Embedding behavioural change in the long term requires a common language, understanding and systems.
Our industries were a bloodbath before the Health and Safety at Work Act
and the concept of safety management systems were introduced in the 1960s and 1970s.
In the 1980s our industry was being killed by cheaper, better quality products from Japan before the introduction of BS 5750 and subsequently ISO 9001 quality management systems
. The environmental impacts of businesses started to be much better managed in the 1990s through application of ISO 14001
Sustainable procurement has no such common language or accepted definition of good practice. It can range from sending each supplier a standard environmental questionnaire (which usually contributes nothing to procurement decisions) to the highly sophisticated approaches taken by companies such as Marks & Spencer
and United Utilities
The introduction of BS 8903
and guidance for the construction industry based on this standard in autumn 2010 will revolutionise the way we think about sustainable procurement. For the first time end users will have a standard they can call up in their specifications which can be replicated down the supply chain. We will have a common standard against which we can train procurement professionals and evaluate the capability of businesses in our supply chain.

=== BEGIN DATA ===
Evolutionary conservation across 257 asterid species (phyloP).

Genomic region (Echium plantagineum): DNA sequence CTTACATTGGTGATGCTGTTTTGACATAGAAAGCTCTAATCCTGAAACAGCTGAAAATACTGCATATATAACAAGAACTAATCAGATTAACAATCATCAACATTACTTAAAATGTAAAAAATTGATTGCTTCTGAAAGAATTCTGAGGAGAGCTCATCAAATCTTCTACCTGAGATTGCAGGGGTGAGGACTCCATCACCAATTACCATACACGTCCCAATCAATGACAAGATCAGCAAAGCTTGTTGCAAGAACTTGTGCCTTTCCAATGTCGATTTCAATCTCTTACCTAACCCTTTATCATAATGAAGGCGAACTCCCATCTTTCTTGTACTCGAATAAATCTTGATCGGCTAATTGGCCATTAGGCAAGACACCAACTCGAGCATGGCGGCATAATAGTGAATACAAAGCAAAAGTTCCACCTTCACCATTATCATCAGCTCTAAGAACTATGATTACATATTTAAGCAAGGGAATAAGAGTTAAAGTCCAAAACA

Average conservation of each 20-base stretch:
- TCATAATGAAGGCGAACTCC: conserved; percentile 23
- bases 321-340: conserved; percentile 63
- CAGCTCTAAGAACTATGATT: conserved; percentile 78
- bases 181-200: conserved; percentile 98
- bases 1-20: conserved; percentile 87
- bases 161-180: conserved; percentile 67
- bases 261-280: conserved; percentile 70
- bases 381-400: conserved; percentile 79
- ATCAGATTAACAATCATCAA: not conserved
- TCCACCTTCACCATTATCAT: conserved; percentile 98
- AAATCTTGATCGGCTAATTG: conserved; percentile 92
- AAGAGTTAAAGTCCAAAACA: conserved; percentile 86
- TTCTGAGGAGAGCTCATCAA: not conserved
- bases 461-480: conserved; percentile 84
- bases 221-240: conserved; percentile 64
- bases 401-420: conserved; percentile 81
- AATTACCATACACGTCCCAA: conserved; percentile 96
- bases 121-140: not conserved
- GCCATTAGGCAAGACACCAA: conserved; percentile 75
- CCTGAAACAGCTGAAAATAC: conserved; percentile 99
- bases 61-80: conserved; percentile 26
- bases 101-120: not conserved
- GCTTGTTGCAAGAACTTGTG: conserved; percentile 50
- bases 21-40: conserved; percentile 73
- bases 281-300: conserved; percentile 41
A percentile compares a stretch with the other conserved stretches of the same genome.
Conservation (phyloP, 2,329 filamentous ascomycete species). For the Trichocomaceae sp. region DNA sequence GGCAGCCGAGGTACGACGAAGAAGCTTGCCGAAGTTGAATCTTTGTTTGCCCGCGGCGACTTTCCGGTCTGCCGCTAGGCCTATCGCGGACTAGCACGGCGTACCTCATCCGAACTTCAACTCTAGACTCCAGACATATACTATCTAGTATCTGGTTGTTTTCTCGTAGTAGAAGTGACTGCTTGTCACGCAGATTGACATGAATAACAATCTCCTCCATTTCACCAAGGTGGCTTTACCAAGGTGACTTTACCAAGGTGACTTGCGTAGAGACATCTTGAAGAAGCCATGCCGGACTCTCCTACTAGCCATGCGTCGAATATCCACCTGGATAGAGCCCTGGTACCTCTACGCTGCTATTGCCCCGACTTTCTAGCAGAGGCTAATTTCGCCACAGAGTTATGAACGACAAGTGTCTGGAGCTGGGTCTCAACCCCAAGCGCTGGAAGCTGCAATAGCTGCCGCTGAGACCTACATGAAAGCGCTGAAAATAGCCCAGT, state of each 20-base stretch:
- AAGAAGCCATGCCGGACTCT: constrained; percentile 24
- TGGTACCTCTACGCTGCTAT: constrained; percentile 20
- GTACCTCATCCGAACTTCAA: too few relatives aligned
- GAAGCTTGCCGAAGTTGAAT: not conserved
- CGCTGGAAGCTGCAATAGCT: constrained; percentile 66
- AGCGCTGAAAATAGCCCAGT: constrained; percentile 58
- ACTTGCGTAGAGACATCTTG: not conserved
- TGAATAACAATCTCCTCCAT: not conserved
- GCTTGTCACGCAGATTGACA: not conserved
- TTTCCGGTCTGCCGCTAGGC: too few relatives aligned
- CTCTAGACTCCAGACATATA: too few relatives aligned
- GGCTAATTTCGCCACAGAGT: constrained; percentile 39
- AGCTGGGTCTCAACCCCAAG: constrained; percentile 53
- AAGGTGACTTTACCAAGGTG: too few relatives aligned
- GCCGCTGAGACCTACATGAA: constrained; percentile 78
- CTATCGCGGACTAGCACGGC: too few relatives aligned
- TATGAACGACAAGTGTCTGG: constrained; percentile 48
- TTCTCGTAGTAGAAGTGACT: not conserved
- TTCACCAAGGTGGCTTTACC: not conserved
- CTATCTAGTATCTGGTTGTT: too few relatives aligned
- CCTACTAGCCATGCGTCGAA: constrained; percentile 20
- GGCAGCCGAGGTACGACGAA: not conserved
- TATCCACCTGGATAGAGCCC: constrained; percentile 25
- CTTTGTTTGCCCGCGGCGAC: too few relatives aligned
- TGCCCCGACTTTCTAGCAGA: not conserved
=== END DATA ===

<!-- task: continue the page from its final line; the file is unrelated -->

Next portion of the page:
I have been involved in the development of the standard and Cathy Berry from my team was the technical author. I have been delighted with CIPS
support with the drafting process and their willingness to be first out of the blocks to promote the standard and offer training for procurement leaders to implement it.
I would encourage CIPS members to use the standard and those in the construction industry to look to the CIRIA
guide as a common approach and an opportunity to deliver competitive advantage through sustainability.
* Shaun McCarthy is director of Action Sustainability and chair of the Commission for a Sustainable London 2012